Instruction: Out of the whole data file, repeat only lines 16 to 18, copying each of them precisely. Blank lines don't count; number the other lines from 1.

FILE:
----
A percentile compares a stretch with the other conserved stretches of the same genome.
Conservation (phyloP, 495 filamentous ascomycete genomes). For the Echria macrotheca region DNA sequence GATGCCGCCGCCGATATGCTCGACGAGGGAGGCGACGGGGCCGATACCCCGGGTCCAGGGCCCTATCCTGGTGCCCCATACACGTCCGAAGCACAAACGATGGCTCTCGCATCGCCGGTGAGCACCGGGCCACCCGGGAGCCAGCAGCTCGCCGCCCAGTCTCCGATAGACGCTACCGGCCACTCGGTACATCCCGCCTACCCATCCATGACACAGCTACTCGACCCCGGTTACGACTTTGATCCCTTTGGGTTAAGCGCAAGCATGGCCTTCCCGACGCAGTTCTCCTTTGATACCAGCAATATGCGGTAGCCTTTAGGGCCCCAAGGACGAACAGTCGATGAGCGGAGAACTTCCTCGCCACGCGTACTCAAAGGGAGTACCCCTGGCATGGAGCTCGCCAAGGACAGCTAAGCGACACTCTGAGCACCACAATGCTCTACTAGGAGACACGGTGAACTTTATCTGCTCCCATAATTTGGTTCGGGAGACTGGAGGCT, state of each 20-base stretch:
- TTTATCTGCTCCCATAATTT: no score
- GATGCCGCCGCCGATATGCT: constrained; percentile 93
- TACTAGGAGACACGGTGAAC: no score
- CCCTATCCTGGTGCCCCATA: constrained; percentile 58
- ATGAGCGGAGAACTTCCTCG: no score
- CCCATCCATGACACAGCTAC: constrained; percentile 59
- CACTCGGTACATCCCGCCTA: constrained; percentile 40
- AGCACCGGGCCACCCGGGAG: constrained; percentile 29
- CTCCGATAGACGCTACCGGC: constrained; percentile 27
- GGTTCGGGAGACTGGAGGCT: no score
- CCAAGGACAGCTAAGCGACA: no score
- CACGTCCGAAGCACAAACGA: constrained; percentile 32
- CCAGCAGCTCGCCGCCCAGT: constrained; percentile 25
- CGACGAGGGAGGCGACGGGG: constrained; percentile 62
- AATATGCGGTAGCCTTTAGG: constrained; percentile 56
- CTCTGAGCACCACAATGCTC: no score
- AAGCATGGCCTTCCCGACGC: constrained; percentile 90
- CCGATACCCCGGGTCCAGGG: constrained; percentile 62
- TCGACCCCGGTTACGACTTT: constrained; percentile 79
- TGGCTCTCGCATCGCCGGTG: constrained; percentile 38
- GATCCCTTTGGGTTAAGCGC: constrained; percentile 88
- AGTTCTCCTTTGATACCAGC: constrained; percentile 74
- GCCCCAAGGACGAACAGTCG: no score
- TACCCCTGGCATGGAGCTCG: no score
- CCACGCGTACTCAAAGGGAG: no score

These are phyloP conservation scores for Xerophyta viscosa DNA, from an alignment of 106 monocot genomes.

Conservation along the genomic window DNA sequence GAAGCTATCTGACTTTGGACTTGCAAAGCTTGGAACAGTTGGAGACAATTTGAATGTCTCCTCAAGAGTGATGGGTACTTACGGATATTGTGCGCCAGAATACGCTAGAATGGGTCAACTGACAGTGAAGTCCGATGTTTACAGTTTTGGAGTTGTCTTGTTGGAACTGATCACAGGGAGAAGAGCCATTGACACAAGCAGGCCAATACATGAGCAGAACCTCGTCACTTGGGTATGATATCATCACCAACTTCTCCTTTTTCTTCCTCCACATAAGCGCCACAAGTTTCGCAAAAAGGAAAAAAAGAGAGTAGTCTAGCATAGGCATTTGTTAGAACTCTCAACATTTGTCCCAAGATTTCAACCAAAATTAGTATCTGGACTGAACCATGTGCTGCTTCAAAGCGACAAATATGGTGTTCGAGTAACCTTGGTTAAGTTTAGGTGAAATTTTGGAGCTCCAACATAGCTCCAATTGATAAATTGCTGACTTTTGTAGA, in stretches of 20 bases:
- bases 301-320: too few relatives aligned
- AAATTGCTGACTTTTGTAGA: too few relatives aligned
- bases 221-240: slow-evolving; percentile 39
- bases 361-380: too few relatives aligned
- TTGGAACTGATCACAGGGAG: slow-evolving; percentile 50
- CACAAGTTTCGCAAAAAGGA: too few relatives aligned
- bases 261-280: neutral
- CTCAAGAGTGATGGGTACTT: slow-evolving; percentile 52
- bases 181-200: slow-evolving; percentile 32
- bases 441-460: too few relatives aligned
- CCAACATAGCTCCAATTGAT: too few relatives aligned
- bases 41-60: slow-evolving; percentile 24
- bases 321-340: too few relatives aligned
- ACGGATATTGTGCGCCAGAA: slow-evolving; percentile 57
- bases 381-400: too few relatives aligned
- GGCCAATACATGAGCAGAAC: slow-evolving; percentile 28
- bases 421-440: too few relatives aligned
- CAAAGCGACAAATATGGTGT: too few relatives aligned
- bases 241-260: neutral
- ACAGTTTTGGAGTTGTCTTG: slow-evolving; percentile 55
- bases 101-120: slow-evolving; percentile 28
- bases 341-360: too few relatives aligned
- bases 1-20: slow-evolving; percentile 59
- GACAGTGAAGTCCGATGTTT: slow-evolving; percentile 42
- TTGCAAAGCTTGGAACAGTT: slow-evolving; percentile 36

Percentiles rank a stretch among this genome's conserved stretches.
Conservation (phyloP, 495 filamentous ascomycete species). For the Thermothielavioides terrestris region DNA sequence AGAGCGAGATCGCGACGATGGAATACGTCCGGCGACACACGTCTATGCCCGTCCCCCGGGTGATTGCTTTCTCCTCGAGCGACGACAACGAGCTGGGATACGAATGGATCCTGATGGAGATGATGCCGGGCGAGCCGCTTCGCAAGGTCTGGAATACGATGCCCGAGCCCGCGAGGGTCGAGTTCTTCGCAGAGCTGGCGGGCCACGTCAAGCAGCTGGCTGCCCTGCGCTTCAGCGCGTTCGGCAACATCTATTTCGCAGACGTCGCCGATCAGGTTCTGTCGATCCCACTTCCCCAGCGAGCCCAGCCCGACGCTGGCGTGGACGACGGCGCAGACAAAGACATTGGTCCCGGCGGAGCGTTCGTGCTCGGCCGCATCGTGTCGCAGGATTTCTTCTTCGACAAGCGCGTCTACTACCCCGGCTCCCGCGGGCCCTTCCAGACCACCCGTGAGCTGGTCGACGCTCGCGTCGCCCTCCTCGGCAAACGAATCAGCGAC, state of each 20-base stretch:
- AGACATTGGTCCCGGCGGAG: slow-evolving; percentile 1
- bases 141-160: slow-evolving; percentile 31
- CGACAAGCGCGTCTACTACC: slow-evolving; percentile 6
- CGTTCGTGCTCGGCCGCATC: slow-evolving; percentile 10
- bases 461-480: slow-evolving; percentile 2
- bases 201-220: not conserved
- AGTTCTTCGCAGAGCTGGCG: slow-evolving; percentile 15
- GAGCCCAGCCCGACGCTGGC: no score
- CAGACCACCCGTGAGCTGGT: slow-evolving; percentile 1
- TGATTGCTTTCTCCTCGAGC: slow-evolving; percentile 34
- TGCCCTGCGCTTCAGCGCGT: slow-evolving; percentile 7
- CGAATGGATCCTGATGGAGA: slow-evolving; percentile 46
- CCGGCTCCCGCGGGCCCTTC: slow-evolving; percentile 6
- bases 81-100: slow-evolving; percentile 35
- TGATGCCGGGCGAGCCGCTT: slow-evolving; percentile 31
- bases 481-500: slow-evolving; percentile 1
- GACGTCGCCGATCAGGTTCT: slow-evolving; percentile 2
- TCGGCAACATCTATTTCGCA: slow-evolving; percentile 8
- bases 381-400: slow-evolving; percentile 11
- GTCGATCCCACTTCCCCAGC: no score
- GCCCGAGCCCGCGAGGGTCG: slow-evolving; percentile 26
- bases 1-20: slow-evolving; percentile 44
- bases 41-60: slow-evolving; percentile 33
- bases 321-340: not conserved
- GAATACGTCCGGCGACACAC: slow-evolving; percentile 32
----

- CGACGAGGGAGGCGACGGGG: constrained; percentile 62
- AATATGCGGTAGCCTTTAGG: constrained; percentile 56
- CTCTGAGCACCACAATGCTC: no score